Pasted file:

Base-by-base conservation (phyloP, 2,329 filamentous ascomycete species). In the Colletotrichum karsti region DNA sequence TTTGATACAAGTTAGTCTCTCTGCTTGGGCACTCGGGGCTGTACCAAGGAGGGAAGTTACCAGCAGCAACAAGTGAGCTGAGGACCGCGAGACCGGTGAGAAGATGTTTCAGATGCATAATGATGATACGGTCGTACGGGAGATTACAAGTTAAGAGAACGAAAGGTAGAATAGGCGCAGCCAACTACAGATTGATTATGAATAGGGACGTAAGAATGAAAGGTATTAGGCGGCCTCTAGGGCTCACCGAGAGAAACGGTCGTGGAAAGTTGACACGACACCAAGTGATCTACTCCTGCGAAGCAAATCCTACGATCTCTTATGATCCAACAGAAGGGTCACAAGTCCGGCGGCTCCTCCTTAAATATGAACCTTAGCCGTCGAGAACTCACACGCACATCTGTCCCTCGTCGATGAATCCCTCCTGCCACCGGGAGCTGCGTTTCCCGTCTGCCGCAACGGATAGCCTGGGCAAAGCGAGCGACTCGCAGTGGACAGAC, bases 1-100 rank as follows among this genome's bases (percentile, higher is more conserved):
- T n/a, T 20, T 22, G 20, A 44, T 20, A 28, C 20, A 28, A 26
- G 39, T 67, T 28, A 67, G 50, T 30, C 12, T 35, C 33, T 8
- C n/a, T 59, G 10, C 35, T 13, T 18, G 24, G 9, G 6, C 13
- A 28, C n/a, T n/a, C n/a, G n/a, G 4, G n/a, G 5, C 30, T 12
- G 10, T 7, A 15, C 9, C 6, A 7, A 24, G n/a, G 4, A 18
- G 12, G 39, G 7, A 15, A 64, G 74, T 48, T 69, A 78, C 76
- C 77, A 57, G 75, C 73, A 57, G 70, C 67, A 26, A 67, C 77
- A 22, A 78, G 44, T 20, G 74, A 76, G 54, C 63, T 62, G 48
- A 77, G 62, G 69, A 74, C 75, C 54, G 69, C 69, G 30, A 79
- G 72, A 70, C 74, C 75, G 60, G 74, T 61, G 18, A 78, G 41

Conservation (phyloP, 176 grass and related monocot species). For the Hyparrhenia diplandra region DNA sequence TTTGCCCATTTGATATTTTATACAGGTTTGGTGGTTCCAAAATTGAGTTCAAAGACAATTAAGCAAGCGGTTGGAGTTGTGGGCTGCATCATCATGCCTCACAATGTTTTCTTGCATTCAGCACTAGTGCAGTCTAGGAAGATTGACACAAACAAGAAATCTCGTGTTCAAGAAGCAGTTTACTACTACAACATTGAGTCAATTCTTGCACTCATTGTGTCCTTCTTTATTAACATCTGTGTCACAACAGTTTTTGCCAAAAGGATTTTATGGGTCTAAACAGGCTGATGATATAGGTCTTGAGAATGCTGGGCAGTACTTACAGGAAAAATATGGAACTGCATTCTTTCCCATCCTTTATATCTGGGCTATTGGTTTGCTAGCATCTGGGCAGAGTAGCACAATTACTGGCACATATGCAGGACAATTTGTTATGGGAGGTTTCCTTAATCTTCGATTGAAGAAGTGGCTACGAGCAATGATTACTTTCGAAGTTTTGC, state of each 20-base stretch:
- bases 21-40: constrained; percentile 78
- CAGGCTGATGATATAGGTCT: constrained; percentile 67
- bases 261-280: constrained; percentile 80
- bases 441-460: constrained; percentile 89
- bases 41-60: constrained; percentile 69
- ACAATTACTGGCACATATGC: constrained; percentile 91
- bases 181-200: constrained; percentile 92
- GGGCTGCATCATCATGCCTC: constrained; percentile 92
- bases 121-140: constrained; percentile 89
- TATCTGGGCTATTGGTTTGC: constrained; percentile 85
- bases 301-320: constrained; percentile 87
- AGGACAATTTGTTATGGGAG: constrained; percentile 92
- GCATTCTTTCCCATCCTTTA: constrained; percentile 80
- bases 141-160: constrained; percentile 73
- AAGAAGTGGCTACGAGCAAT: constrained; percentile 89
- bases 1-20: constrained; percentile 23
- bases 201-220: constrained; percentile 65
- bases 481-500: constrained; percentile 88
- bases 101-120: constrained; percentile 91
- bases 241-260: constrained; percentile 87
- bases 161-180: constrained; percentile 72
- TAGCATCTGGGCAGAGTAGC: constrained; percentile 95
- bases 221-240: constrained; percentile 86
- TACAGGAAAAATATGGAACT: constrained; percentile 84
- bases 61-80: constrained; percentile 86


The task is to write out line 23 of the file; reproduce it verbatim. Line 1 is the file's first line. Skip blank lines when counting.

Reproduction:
- bases 301-320: constrained; percentile 87